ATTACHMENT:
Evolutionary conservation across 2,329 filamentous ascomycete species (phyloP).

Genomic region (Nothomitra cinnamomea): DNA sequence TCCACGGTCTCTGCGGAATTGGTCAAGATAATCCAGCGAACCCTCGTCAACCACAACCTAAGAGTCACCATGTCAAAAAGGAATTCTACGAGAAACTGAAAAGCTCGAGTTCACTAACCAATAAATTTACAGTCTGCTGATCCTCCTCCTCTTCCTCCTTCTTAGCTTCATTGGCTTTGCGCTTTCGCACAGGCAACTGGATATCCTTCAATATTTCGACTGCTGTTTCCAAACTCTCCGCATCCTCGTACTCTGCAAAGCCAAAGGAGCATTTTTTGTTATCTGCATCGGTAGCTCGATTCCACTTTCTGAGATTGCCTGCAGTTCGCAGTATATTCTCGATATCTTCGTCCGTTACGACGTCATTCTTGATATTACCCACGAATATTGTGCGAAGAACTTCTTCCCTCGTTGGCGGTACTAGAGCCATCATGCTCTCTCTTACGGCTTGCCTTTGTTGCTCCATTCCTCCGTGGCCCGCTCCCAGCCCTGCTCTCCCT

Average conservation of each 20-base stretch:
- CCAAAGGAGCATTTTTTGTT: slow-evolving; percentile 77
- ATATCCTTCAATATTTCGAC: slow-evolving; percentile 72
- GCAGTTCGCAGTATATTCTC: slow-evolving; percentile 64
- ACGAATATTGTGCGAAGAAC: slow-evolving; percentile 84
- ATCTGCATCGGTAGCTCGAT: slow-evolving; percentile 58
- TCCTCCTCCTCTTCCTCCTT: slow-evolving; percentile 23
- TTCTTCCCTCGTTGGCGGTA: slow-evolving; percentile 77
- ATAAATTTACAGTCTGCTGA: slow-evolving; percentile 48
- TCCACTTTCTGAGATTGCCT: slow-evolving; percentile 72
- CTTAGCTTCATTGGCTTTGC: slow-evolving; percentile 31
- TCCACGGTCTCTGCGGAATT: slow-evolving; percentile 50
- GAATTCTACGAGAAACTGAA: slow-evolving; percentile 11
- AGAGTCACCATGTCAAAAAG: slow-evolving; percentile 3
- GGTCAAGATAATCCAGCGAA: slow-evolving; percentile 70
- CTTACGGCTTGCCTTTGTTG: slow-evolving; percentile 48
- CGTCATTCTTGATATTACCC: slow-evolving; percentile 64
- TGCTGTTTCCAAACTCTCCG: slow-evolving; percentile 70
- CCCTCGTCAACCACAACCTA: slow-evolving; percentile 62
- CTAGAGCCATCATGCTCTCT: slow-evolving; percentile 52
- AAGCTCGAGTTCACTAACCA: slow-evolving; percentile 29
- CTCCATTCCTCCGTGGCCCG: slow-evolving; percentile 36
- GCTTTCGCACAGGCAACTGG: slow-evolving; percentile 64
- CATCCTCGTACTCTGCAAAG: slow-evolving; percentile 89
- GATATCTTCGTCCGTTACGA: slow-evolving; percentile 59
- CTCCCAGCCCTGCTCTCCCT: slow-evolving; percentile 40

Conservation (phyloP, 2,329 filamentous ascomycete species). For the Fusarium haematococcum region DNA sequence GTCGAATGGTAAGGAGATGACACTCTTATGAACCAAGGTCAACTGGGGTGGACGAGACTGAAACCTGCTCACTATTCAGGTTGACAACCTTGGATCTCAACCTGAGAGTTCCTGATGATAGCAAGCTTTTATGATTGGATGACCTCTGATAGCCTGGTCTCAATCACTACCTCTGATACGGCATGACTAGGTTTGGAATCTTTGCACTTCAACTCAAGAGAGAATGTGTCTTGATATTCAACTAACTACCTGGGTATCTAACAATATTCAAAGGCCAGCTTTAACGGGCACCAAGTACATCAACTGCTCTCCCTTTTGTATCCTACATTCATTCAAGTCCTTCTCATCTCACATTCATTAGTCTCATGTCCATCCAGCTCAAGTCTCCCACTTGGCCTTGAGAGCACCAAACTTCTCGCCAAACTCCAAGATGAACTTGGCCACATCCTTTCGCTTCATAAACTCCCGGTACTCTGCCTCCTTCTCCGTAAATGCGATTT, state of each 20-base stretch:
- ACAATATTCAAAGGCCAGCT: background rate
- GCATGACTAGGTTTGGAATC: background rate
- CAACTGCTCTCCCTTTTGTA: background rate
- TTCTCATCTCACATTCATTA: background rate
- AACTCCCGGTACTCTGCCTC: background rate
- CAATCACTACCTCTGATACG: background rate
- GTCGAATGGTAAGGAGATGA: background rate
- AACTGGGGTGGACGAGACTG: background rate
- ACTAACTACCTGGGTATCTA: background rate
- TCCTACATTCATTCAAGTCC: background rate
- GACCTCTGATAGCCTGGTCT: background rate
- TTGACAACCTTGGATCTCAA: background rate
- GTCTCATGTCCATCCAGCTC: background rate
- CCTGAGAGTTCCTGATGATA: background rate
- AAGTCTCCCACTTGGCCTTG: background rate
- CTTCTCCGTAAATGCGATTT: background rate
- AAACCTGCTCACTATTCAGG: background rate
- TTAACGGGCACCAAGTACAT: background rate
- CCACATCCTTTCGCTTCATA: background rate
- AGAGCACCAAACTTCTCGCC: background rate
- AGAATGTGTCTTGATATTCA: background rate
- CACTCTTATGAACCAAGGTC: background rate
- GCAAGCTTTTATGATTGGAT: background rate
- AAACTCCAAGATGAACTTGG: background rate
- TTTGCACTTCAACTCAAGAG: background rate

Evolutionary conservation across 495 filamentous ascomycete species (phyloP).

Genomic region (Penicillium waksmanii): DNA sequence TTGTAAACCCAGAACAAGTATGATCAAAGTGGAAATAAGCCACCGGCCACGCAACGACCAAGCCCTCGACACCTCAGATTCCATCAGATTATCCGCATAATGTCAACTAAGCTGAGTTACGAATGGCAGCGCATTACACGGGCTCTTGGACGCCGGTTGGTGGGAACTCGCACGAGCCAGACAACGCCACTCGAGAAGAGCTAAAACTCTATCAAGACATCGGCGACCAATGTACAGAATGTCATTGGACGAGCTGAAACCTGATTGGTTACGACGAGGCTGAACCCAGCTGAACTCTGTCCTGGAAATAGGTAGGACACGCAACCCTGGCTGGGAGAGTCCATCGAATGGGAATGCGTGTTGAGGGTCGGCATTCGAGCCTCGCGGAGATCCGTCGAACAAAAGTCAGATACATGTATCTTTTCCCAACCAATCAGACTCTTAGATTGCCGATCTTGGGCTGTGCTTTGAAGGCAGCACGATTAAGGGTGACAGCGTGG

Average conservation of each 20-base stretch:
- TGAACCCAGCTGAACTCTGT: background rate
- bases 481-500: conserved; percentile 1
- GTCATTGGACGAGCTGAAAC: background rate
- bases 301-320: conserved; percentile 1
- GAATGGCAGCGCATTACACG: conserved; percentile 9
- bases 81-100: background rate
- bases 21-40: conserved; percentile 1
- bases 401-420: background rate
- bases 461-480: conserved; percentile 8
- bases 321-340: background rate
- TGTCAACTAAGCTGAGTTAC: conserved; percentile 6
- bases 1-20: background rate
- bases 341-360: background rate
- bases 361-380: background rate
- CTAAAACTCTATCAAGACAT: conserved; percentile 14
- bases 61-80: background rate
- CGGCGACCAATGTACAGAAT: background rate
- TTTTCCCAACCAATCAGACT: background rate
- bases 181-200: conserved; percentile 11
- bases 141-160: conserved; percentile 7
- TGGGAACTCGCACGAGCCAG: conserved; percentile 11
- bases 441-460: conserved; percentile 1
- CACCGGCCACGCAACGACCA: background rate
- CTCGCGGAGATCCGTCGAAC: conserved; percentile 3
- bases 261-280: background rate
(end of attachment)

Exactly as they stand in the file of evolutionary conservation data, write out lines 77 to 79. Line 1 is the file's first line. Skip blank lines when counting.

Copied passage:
- bases 141-160: conserved; percentile 7
- TGGGAACTCGCACGAGCCAG: conserved; percentile 11
- bases 441-460: conserved; percentile 1